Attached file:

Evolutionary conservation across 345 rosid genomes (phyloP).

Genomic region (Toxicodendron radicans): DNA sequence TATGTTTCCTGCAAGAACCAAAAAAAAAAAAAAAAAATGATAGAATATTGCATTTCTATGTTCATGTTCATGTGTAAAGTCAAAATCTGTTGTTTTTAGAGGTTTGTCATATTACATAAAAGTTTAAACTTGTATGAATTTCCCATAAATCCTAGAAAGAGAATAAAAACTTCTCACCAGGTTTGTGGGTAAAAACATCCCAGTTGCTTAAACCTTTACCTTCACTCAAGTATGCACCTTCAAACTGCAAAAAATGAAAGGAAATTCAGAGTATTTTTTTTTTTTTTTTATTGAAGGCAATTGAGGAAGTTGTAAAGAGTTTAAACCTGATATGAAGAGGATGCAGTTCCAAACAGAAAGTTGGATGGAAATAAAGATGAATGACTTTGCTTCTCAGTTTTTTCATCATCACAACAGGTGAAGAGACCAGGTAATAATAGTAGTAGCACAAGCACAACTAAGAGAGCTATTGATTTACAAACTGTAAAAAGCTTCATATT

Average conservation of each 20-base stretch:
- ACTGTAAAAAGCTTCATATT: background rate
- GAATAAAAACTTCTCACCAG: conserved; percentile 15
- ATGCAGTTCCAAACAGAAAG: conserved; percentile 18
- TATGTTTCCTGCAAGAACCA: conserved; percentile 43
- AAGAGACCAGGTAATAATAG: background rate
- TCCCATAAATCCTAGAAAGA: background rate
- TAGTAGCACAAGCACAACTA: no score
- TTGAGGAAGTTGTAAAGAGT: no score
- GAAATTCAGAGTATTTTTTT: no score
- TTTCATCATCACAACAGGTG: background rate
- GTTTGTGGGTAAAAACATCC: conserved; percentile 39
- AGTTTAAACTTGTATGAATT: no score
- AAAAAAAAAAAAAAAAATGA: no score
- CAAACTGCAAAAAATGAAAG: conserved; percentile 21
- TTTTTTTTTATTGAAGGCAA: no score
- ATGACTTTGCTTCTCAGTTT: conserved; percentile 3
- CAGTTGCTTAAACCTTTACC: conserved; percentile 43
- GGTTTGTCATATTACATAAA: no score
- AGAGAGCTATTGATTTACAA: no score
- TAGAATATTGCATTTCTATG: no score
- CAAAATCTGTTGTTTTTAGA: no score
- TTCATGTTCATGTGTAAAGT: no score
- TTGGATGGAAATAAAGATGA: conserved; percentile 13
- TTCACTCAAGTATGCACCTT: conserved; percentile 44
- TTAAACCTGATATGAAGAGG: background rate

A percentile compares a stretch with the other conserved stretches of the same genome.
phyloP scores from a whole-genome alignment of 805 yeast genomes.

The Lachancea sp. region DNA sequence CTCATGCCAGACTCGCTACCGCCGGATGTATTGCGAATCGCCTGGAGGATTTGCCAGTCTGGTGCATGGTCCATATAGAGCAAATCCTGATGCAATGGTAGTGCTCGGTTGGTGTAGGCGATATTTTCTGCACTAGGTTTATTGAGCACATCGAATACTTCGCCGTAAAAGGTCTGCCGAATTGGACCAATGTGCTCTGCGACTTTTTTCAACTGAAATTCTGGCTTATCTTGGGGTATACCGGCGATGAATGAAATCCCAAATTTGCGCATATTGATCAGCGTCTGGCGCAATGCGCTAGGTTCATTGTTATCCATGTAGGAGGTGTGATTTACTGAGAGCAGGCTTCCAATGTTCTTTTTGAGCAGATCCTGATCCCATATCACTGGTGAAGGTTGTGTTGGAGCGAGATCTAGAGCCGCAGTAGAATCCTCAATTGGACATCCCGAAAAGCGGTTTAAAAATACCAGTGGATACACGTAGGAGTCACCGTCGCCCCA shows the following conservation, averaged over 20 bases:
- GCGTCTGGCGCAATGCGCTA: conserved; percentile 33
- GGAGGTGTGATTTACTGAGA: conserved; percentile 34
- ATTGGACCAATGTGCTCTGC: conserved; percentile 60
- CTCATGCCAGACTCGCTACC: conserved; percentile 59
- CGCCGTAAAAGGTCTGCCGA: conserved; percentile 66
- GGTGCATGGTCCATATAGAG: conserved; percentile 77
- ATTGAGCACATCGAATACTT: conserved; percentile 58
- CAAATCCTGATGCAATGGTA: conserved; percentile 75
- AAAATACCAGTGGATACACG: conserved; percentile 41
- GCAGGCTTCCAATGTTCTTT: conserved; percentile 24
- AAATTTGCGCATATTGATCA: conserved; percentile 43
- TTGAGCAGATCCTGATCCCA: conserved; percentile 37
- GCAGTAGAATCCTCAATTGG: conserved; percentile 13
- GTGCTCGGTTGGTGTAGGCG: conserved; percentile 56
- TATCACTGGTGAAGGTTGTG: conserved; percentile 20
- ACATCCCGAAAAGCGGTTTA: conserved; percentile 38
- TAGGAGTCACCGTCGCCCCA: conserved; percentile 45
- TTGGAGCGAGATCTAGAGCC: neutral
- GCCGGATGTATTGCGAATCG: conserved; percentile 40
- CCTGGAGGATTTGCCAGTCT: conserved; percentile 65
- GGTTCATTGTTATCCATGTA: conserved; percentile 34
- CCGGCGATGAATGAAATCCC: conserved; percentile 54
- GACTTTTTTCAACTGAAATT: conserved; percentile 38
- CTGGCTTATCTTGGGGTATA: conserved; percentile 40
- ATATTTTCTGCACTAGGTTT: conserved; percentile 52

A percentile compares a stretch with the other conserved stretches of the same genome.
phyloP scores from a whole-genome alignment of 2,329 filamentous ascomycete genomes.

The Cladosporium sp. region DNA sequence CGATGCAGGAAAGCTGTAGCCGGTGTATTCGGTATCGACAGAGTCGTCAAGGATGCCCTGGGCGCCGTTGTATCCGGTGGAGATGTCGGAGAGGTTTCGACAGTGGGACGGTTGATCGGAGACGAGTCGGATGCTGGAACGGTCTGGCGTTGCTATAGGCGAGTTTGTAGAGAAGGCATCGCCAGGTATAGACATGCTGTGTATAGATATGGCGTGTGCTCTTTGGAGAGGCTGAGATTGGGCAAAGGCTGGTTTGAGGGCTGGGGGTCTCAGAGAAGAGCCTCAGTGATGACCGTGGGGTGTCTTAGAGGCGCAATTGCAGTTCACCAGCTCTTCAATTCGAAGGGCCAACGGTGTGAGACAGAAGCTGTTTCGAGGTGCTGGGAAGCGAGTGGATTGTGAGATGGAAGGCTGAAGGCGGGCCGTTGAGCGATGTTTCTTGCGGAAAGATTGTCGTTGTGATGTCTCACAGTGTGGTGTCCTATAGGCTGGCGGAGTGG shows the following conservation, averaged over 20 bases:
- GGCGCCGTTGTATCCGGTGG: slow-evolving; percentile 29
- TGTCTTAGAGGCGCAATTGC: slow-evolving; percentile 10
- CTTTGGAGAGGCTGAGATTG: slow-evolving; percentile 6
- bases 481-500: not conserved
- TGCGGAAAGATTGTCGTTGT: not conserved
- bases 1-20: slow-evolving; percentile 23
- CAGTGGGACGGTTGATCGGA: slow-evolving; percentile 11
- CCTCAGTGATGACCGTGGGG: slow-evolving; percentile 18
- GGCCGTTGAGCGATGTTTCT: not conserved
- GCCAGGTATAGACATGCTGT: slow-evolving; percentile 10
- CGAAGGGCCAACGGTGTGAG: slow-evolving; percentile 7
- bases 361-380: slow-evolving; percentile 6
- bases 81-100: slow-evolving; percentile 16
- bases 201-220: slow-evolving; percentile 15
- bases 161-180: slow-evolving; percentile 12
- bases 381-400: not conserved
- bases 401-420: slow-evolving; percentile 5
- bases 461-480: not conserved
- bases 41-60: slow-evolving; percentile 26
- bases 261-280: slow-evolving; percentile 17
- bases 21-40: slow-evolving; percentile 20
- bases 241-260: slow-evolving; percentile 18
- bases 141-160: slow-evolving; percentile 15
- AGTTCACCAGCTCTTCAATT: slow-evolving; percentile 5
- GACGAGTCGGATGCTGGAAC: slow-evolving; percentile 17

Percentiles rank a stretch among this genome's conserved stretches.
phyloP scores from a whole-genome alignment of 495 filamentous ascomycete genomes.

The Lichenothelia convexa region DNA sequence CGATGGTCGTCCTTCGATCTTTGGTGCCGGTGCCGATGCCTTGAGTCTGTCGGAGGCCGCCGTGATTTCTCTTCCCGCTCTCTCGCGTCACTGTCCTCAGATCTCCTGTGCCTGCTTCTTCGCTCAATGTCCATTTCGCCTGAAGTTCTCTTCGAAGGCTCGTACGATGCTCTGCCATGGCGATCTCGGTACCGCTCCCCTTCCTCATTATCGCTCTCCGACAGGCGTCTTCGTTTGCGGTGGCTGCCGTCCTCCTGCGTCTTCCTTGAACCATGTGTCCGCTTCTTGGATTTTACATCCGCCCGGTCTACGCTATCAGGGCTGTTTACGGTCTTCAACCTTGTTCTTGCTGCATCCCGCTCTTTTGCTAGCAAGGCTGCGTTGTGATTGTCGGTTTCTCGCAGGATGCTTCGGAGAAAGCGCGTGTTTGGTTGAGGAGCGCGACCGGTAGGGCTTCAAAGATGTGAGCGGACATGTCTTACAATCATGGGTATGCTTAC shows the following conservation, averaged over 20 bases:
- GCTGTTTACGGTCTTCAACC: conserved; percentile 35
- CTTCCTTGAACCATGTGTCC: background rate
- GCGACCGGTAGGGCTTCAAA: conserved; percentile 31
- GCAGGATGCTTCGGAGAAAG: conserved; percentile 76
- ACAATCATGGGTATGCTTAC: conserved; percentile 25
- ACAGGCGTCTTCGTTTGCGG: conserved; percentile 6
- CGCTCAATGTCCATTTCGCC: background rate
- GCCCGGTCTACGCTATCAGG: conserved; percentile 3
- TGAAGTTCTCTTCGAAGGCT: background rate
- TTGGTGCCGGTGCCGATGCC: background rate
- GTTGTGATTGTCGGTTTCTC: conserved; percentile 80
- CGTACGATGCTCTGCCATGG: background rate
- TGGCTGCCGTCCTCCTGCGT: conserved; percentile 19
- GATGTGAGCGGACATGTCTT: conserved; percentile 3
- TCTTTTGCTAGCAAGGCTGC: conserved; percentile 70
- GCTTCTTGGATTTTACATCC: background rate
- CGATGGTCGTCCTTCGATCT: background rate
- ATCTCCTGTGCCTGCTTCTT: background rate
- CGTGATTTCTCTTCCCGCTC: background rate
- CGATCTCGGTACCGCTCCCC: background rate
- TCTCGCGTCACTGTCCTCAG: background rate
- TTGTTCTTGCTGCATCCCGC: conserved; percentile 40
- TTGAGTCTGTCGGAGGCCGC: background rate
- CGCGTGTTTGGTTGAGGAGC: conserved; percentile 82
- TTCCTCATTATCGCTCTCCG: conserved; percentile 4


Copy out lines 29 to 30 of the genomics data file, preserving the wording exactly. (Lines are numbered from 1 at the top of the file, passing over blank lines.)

A percentile compares a stretch with the other conserved stretches of the same genome.
phyloP scores from a whole-genome alignment of 805 yeast genomes.